What is this peer-review process anyway?

August 7, 2012

Let me begin with a digression. (Hey, we may as well start as we mean to go on.)

Citations in scientific writing are used for two very different reasons, but because the two cases have the same form we often confuse them. We may cite a work as an authority, to lend its weight to our own assertion, as in “Diplodocus carnegii seems to have had fifteen cervical vertebrae (Hatcher 1901)”; or we may cite a work to give it credit for an observation or concept, as in “… using the extant phylogenetic bracket (Witmer 1995)”.

The conflation of these two very different modes of citation causes some difficulty because, while many authors would never cite (say) a blog post as an authority, most would feel some obligation to cite it in order to give credit. You might not want to cite this SV-POW! post as authority for a length of 49 m for Amphicoelias fragillimus; but you would hardly use the sacrum illustration from this post in your own work without crediting the source.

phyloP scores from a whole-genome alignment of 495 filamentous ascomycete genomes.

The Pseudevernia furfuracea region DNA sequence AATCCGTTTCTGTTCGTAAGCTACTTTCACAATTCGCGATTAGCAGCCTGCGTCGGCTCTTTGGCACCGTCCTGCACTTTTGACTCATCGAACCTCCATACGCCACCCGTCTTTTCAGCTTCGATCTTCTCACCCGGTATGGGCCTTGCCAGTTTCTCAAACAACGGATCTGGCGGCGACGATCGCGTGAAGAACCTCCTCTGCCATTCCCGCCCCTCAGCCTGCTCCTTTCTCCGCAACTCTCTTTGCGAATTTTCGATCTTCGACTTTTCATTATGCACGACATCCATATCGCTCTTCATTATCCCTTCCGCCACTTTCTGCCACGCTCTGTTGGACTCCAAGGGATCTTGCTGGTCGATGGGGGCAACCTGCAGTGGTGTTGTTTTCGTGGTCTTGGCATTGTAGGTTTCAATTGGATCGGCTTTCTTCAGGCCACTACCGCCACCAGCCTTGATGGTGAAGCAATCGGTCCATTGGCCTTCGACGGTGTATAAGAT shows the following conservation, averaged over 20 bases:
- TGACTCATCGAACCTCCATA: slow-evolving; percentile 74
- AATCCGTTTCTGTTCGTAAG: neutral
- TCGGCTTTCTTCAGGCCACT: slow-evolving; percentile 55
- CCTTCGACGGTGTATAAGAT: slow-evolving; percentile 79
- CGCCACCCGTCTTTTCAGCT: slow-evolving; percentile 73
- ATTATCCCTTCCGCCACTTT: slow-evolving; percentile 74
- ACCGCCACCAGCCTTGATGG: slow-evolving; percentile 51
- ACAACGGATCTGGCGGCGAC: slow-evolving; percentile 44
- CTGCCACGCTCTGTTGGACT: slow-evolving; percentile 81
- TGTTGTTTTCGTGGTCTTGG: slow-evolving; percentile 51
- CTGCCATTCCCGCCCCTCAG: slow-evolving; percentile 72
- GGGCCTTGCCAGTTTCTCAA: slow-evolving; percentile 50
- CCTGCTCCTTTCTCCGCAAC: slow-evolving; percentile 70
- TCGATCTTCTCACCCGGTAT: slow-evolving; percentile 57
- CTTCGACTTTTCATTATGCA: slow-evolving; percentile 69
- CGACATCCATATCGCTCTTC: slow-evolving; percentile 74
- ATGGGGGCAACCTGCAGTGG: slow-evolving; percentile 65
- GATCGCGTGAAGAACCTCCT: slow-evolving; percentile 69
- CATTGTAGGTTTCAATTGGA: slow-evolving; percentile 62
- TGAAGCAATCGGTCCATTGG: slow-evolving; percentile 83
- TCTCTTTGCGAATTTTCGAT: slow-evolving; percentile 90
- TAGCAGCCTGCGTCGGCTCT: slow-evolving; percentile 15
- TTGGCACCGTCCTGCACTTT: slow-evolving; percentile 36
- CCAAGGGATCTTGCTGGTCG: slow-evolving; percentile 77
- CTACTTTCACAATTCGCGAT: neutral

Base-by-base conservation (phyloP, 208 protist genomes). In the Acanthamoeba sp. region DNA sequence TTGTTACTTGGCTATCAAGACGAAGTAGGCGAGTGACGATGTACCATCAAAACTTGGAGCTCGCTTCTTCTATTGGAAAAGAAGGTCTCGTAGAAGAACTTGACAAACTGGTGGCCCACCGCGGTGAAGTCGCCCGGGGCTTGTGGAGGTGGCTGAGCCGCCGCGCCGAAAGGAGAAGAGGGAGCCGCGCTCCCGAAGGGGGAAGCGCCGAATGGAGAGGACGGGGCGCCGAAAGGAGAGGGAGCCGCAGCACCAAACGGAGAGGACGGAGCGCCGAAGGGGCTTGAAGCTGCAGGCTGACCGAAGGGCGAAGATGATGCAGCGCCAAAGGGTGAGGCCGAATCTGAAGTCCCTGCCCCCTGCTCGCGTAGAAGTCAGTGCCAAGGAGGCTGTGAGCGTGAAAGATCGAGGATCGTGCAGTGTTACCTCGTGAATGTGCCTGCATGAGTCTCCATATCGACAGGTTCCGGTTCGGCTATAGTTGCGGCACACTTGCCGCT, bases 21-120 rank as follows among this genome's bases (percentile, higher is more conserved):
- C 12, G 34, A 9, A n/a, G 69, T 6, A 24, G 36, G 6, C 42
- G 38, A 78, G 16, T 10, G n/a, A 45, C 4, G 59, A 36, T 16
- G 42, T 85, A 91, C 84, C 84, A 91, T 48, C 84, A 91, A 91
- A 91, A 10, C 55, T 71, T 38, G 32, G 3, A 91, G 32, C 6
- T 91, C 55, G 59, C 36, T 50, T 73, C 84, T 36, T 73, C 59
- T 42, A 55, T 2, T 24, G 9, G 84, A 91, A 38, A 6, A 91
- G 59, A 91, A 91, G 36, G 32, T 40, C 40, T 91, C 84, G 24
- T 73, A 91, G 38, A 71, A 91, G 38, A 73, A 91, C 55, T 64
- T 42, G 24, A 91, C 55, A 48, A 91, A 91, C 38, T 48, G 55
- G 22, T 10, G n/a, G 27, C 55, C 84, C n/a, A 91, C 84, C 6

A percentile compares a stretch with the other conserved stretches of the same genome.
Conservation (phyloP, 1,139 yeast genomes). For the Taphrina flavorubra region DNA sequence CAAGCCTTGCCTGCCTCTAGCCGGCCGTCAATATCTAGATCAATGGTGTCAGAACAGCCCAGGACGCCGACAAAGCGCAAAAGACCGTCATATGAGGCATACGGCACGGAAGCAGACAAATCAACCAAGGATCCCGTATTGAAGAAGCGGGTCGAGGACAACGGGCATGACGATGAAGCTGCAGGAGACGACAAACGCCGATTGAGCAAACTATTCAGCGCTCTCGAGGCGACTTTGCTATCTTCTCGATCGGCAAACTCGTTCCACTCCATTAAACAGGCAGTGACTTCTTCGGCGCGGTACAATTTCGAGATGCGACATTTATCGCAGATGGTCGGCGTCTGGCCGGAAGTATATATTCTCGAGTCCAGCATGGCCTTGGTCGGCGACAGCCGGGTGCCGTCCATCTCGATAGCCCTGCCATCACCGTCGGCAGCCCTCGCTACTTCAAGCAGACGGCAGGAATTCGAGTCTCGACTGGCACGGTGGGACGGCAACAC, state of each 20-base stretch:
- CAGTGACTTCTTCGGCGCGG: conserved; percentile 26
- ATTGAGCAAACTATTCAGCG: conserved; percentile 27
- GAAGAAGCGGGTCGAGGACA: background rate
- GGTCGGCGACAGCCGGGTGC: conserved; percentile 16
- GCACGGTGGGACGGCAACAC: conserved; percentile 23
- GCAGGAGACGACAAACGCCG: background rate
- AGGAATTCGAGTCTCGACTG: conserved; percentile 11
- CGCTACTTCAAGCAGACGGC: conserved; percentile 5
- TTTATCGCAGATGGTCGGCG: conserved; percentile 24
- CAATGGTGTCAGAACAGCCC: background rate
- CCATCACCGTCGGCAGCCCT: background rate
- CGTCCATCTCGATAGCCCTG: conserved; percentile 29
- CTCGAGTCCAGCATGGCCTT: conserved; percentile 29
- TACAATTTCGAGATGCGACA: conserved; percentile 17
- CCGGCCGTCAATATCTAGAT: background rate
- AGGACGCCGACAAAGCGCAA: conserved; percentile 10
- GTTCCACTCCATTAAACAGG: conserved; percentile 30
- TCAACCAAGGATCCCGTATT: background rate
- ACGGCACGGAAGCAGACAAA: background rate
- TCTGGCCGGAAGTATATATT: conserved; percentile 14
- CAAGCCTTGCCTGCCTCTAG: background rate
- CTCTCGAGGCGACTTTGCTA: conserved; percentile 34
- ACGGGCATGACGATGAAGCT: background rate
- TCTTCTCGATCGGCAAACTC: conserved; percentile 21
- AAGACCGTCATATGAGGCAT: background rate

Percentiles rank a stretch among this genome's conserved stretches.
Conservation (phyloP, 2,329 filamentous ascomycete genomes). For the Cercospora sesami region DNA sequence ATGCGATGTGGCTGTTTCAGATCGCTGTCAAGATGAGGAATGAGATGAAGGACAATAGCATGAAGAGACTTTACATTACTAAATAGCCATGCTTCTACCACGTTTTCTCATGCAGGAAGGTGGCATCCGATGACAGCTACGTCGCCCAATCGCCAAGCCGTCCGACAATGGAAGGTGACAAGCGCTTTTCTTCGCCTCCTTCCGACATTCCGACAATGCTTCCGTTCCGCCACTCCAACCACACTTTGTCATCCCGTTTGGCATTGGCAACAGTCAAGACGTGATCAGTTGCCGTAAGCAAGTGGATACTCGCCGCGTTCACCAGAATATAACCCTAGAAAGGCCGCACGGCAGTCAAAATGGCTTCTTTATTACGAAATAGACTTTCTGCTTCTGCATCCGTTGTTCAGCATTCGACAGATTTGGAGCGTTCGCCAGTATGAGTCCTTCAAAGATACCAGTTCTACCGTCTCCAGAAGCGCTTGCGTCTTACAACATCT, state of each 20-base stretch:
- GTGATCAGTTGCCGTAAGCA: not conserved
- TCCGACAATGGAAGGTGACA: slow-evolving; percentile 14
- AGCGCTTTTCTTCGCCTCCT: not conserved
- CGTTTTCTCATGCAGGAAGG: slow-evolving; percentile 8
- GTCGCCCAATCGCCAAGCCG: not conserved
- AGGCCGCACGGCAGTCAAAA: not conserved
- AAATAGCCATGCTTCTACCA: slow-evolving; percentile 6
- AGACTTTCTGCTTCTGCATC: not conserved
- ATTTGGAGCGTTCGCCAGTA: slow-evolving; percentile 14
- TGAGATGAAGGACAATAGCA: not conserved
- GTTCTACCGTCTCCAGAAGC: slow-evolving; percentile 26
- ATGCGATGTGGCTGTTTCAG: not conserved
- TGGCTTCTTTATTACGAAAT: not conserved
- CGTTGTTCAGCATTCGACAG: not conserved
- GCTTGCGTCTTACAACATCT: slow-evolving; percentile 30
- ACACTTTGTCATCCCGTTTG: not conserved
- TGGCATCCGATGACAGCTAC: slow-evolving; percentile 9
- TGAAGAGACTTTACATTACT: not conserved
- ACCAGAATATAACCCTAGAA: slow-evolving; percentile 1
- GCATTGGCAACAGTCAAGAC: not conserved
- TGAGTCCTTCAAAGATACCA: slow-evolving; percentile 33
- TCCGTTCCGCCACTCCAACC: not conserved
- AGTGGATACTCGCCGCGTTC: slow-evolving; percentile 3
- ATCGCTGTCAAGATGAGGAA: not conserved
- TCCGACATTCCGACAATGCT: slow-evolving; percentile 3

So the fact citations do two rather different jobs causes confusion.

When it comes to peer-review, things are worse: not only it trying to do two different things at once (filtering manuscripts, and improving the ones it retains) but the filtering itself has two components — deciding (A) whether a manuscript is good science, and (B) whether it’s “a good fit” for the journal.

What does “a good fit” mean? Anything or nothing, unfortunately. In the case of Science ‘n’ Nature, of course, it means “is about a new feathered theropod”. For Paleobiology, it seems to mean “has lots of graphs and no specimen photos”. In the case of other journals, it’s much less predictable, and can often, it seems, come down to the whim of the individual reviewer. In many cases, infuriatingly, it can be a matter of whether the reviewer’s guess is that a work is “important” enough for the journal — something that you can never tell in advance, but which only becomes apparent in the years following publication.